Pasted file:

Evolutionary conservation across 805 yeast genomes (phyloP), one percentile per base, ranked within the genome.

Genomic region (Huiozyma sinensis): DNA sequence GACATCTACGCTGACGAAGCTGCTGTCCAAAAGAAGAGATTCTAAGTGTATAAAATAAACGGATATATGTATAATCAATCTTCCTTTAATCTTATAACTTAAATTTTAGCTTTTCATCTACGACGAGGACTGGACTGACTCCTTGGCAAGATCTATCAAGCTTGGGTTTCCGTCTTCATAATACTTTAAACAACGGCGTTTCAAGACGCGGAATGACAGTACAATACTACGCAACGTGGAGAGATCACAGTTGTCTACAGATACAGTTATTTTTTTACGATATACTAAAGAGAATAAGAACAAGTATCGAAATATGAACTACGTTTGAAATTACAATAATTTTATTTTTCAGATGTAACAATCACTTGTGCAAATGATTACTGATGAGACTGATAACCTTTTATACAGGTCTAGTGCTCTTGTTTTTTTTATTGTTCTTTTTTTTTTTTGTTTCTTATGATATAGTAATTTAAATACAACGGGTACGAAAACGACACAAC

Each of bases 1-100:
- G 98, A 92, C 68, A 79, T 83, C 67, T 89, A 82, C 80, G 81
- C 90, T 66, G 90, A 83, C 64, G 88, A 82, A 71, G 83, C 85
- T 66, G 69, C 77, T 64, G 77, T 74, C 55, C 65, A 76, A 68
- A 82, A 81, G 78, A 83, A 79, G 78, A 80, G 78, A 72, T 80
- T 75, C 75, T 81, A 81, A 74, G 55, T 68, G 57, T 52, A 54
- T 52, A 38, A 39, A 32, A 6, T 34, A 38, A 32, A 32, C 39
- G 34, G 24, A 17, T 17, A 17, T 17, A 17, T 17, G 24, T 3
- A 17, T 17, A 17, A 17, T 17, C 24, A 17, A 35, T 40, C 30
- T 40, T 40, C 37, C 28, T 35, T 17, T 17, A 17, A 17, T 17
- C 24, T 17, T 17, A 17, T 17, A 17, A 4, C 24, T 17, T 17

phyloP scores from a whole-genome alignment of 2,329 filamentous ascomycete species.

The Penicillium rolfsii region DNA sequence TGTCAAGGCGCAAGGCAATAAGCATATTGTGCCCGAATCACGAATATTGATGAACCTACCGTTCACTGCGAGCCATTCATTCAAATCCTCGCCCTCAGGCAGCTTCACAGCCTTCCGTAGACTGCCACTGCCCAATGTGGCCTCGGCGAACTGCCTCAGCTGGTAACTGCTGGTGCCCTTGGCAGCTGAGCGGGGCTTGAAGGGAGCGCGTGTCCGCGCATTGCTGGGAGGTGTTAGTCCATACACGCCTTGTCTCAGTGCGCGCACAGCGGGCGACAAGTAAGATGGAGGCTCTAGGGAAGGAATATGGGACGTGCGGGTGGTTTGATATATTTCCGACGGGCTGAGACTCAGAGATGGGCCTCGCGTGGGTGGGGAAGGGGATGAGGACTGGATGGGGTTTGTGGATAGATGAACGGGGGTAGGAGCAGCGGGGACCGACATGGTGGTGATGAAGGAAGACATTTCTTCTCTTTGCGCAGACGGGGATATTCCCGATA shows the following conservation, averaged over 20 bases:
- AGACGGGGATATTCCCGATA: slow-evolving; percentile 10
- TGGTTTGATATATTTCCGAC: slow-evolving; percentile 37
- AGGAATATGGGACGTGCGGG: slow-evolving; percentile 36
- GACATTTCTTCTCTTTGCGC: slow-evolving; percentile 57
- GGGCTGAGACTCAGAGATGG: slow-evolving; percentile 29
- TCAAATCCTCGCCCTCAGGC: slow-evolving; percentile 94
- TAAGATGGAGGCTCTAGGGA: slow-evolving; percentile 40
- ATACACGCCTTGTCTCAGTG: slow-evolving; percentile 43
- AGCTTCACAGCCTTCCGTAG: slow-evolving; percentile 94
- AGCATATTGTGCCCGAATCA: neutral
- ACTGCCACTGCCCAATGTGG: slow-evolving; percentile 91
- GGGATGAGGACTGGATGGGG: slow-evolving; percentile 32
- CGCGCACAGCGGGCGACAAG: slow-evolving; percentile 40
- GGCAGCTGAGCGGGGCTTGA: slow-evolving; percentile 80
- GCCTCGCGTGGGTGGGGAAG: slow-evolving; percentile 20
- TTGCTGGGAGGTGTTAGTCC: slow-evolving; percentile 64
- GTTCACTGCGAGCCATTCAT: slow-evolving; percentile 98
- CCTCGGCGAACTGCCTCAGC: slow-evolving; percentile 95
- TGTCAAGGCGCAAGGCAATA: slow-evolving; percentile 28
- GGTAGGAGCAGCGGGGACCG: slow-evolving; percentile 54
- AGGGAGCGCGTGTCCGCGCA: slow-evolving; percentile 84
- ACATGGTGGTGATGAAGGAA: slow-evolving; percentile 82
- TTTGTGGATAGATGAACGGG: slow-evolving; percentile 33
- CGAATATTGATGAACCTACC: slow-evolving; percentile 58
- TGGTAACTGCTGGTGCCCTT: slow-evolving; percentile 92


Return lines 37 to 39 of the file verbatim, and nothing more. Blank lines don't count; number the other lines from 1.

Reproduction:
- ACATGGTGGTGATGAAGGAA: slow-evolving; percentile 82
- TTTGTGGATAGATGAACGGG: slow-evolving; percentile 33
- CGAATATTGATGAACCTACC: slow-evolving; percentile 58